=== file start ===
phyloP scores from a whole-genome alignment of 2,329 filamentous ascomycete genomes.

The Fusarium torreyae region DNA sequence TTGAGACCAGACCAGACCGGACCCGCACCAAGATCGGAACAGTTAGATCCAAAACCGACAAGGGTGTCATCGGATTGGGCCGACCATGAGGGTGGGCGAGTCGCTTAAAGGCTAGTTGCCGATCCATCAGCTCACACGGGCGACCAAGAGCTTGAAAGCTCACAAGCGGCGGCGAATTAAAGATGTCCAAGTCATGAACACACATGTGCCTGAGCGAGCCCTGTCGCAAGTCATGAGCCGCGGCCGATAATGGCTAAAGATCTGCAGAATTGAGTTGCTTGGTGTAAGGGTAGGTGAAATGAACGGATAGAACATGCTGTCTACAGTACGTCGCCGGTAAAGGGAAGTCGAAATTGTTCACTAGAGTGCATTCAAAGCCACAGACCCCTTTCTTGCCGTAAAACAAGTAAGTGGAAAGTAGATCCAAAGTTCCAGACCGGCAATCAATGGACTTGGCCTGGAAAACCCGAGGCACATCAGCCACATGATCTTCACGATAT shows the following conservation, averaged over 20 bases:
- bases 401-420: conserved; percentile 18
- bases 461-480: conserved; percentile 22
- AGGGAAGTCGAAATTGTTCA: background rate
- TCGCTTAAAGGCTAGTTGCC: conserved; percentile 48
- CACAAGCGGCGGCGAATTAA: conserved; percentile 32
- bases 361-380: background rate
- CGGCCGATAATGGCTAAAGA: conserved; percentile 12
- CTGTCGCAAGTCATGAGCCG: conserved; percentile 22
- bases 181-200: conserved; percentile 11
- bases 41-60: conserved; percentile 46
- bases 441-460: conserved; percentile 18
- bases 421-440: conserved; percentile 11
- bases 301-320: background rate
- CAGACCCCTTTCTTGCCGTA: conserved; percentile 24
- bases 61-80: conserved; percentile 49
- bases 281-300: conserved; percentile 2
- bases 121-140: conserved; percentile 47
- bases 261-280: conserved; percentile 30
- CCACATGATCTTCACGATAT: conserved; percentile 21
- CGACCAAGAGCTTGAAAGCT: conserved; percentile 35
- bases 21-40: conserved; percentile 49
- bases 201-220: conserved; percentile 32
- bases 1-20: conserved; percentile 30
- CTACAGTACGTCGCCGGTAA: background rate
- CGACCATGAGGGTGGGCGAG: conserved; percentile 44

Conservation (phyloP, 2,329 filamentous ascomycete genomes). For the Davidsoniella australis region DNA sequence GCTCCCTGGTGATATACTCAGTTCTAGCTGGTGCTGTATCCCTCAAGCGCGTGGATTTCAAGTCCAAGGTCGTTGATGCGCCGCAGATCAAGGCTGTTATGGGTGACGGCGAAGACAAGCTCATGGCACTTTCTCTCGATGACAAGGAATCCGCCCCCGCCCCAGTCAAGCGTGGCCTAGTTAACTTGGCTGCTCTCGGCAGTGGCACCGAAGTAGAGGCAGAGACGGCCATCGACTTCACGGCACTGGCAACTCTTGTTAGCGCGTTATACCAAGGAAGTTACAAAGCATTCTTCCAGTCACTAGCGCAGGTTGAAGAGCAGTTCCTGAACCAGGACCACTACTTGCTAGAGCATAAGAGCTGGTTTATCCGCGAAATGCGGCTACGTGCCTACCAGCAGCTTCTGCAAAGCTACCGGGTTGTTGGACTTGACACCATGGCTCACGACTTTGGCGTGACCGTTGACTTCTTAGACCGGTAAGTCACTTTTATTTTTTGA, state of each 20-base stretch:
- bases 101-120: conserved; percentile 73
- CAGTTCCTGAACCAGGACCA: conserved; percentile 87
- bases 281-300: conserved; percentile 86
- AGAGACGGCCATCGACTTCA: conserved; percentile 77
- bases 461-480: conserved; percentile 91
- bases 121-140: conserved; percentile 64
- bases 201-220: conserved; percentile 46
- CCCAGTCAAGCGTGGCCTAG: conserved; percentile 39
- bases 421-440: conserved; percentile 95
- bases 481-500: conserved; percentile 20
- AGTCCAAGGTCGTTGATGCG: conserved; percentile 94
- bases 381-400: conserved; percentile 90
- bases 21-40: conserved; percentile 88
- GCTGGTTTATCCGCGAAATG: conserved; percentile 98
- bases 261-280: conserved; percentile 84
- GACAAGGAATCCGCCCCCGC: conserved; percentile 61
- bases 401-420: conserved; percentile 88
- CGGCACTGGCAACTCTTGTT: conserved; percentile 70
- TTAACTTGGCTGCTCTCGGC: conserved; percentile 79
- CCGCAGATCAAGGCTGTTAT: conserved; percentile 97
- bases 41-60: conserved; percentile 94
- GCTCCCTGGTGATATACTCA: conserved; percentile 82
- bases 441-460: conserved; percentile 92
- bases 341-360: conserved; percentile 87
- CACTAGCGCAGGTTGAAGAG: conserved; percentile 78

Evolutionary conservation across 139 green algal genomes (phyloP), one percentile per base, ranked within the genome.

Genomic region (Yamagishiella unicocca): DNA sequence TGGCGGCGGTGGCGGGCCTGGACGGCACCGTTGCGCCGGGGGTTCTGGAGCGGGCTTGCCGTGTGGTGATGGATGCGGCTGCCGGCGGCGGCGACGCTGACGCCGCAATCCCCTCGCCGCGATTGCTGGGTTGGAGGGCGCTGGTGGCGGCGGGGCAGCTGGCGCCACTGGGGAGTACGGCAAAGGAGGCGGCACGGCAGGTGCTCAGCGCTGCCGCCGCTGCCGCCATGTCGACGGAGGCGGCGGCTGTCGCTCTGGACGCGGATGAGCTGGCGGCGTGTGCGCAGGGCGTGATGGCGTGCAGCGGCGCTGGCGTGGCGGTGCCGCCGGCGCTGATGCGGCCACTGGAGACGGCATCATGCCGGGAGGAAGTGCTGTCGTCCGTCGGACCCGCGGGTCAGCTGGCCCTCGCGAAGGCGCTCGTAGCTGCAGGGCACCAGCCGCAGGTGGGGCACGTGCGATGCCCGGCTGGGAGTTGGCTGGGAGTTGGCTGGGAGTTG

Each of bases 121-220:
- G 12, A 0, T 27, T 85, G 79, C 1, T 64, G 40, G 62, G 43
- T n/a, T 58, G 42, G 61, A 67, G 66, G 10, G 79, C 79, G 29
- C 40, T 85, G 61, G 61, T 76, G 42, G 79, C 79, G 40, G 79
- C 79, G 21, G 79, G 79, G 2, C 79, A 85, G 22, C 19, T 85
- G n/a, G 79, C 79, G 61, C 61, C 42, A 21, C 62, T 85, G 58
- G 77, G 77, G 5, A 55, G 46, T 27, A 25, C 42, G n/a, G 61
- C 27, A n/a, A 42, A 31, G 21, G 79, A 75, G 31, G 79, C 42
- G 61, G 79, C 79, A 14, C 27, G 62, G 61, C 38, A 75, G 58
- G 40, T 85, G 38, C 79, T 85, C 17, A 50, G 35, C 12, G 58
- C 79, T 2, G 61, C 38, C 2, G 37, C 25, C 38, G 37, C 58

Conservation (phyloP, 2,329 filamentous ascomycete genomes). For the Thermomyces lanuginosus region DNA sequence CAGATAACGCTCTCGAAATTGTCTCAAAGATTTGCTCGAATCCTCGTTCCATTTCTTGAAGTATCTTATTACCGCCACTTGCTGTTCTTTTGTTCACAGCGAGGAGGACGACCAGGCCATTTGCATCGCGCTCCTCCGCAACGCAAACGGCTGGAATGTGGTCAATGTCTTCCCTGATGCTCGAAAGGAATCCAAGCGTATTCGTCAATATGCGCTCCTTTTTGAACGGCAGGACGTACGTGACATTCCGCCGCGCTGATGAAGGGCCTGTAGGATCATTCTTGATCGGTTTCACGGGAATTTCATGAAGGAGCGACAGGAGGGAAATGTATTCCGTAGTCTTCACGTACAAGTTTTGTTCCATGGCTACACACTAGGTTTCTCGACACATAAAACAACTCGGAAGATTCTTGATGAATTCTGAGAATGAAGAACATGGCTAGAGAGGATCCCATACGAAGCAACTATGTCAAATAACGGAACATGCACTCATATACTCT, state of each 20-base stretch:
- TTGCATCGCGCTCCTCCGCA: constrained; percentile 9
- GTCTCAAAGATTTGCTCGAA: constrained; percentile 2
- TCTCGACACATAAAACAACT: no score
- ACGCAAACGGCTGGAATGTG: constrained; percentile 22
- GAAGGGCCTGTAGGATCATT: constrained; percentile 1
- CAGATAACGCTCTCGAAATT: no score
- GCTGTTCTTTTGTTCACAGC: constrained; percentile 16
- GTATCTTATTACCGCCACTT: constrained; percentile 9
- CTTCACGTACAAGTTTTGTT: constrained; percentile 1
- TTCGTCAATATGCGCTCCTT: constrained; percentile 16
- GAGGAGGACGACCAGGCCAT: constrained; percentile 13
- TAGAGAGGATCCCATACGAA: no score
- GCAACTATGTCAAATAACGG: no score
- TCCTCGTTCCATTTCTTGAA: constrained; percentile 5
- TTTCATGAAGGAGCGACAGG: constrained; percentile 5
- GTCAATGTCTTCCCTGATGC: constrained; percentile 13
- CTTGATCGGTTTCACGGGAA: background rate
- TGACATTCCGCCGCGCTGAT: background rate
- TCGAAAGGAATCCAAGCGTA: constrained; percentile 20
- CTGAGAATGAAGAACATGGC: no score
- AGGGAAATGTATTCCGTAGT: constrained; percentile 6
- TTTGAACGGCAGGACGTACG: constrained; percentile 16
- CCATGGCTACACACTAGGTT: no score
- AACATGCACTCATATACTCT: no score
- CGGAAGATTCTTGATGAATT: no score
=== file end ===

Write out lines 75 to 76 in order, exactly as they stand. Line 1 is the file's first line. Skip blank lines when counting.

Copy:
- GTATCTTATTACCGCCACTT: constrained; percentile 9
- CTTCACGTACAAGTTTTGTT: constrained; percentile 1